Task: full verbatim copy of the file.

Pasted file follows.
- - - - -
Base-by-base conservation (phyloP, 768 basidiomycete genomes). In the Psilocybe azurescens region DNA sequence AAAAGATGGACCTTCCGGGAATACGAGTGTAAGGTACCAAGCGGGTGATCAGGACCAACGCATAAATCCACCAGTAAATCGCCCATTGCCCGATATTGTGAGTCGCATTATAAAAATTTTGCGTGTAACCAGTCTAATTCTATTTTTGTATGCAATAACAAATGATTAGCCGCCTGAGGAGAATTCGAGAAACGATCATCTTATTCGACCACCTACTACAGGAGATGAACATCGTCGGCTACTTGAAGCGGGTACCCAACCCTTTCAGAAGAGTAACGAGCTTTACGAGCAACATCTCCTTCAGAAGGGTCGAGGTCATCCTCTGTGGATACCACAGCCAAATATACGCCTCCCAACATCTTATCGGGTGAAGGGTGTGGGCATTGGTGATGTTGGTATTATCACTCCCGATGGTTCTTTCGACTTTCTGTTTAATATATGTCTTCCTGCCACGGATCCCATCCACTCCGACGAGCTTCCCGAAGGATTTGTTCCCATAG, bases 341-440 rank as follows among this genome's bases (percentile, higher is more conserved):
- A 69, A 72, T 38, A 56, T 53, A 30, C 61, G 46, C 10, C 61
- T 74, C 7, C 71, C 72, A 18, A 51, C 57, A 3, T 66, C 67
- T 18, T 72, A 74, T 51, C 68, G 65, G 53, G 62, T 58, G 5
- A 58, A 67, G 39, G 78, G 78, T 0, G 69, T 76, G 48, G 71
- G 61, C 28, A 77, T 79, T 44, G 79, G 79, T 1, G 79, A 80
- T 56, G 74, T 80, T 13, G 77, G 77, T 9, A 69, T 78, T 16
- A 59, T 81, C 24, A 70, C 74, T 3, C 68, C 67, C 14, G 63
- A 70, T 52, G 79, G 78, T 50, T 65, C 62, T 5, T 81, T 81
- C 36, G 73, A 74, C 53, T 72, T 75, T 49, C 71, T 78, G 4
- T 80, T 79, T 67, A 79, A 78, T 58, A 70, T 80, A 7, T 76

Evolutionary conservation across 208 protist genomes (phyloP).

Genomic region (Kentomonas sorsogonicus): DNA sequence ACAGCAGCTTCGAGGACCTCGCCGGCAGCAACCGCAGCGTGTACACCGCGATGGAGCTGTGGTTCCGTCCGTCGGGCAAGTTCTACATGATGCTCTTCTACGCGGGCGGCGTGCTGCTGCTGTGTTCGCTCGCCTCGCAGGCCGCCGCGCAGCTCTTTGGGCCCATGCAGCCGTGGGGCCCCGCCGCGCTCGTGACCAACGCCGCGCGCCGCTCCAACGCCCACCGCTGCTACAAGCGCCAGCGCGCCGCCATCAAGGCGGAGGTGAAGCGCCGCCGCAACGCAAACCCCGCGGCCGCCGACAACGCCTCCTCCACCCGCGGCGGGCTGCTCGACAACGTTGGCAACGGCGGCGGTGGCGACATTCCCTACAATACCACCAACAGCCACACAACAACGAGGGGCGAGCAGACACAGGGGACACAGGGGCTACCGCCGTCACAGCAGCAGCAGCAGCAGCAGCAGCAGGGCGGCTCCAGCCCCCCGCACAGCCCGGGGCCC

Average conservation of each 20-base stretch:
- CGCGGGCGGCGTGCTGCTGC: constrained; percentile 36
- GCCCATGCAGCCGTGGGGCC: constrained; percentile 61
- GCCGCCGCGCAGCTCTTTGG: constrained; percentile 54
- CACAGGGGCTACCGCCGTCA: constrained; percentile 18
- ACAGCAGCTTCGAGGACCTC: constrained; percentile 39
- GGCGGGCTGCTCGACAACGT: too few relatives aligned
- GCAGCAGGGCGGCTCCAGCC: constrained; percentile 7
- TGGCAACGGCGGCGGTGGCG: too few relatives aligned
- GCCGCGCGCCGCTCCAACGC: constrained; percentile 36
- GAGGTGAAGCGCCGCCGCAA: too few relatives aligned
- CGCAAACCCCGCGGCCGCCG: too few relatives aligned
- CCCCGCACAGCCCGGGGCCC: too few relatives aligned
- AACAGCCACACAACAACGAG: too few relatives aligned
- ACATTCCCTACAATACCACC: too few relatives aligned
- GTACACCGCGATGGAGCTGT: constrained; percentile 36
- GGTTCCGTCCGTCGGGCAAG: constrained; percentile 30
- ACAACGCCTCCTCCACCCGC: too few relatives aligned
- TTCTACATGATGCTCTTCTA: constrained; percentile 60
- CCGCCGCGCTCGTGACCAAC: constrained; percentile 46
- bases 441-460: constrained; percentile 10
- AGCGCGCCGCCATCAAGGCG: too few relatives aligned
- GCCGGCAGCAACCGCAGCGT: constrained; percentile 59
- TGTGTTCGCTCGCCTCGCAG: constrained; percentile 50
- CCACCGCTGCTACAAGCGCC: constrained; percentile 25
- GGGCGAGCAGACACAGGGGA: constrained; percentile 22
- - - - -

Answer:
Base-by-base conservation (phyloP, 768 basidiomycete genomes). In the Psilocybe azurescens region DNA sequence AAAAGATGGACCTTCCGGGAATACGAGTGTAAGGTACCAAGCGGGTGATCAGGACCAACGCATAAATCCACCAGTAAATCGCCCATTGCCCGATATTGTGAGTCGCATTATAAAAATTTTGCGTGTAACCAGTCTAATTCTATTTTTGTATGCAATAACAAATGATTAGCCGCCTGAGGAGAATTCGAGAAACGATCATCTTATTCGACCACCTACTACAGGAGATGAACATCGTCGGCTACTTGAAGCGGGTACCCAACCCTTTCAGAAGAGTAACGAGCTTTACGAGCAACATCTCCTTCAGAAGGGTCGAGGTCATCCTCTGTGGATACCACAGCCAAATATACGCCTCCCAACATCTTATCGGGTGAAGGGTGTGGGCATTGGTGATGTTGGTATTATCACTCCCGATGGTTCTTTCGACTTTCTGTTTAATATATGTCTTCCTGCCACGGATCCCATCCACTCCGACGAGCTTCCCGAAGGATTTGTTCCCATAG, bases 341-440 rank as follows among this genome's bases (percentile, higher is more conserved):
- A 69, A 72, T 38, A 56, T 53, A 30, C 61, G 46, C 10, C 61
- T 74, C 7, C 71, C 72, A 18, A 51, C 57, A 3, T 66, C 67
- T 18, T 72, A 74, T 51, C 68, G 65, G 53, G 62, T 58, G 5
- A 58, A 67, G 39, G 78, G 78, T 0, G 69, T 76, G 48, G 71
- G 61, C 28, A 77, T 79, T 44, G 79, G 79, T 1, G 79, A 80
- T 56, G 74, T 80, T 13, G 77, G 77, T 9, A 69, T 78, T 16
- A 59, T 81, C 24, A 70, C 74, T 3, C 68, C 67, C 14, G 63
- A 70, T 52, G 79, G 78, T 50, T 65, C 62, T 5, T 81, T 81
- C 36, G 73, A 74, C 53, T 72, T 75, T 49, C 71, T 78, G 4
- T 80, T 79, T 67, A 79, A 78, T 58, A 70, T 80, A 7, T 76

Evolutionary conservation across 208 protist genomes (phyloP).

Genomic region (Kentomonas sorsogonicus): DNA sequence ACAGCAGCTTCGAGGACCTCGCCGGCAGCAACCGCAGCGTGTACACCGCGATGGAGCTGTGGTTCCGTCCGTCGGGCAAGTTCTACATGATGCTCTTCTACGCGGGCGGCGTGCTGCTGCTGTGTTCGCTCGCCTCGCAGGCCGCCGCGCAGCTCTTTGGGCCCATGCAGCCGTGGGGCCCCGCCGCGCTCGTGACCAACGCCGCGCGCCGCTCCAACGCCCACCGCTGCTACAAGCGCCAGCGCGCCGCCATCAAGGCGGAGGTGAAGCGCCGCCGCAACGCAAACCCCGCGGCCGCCGACAACGCCTCCTCCACCCGCGGCGGGCTGCTCGACAACGTTGGCAACGGCGGCGGTGGCGACATTCCCTACAATACCACCAACAGCCACACAACAACGAGGGGCGAGCAGACACAGGGGACACAGGGGCTACCGCCGTCACAGCAGCAGCAGCAGCAGCAGCAGCAGGGCGGCTCCAGCCCCCCGCACAGCCCGGGGCCC

Average conservation of each 20-base stretch:
- CGCGGGCGGCGTGCTGCTGC: constrained; percentile 36
- GCCCATGCAGCCGTGGGGCC: constrained; percentile 61
- GCCGCCGCGCAGCTCTTTGG: constrained; percentile 54
- CACAGGGGCTACCGCCGTCA: constrained; percentile 18
- ACAGCAGCTTCGAGGACCTC: constrained; percentile 39
- GGCGGGCTGCTCGACAACGT: too few relatives aligned
- GCAGCAGGGCGGCTCCAGCC: constrained; percentile 7
- TGGCAACGGCGGCGGTGGCG: too few relatives aligned
- GCCGCGCGCCGCTCCAACGC: constrained; percentile 36
- GAGGTGAAGCGCCGCCGCAA: too few relatives aligned
- CGCAAACCCCGCGGCCGCCG: too few relatives aligned
- CCCCGCACAGCCCGGGGCCC: too few relatives aligned
- AACAGCCACACAACAACGAG: too few relatives aligned
- ACATTCCCTACAATACCACC: too few relatives aligned
- GTACACCGCGATGGAGCTGT: constrained; percentile 36
- GGTTCCGTCCGTCGGGCAAG: constrained; percentile 30
- ACAACGCCTCCTCCACCCGC: too few relatives aligned
- TTCTACATGATGCTCTTCTA: constrained; percentile 60
- CCGCCGCGCTCGTGACCAAC: constrained; percentile 46
- bases 441-460: constrained; percentile 10
- AGCGCGCCGCCATCAAGGCG: too few relatives aligned
- GCCGGCAGCAACCGCAGCGT: constrained; percentile 59
- TGTGTTCGCTCGCCTCGCAG: constrained; percentile 50
- CCACCGCTGCTACAAGCGCC: constrained; percentile 25
- GGGCGAGCAGACACAGGGGA: constrained; percentile 22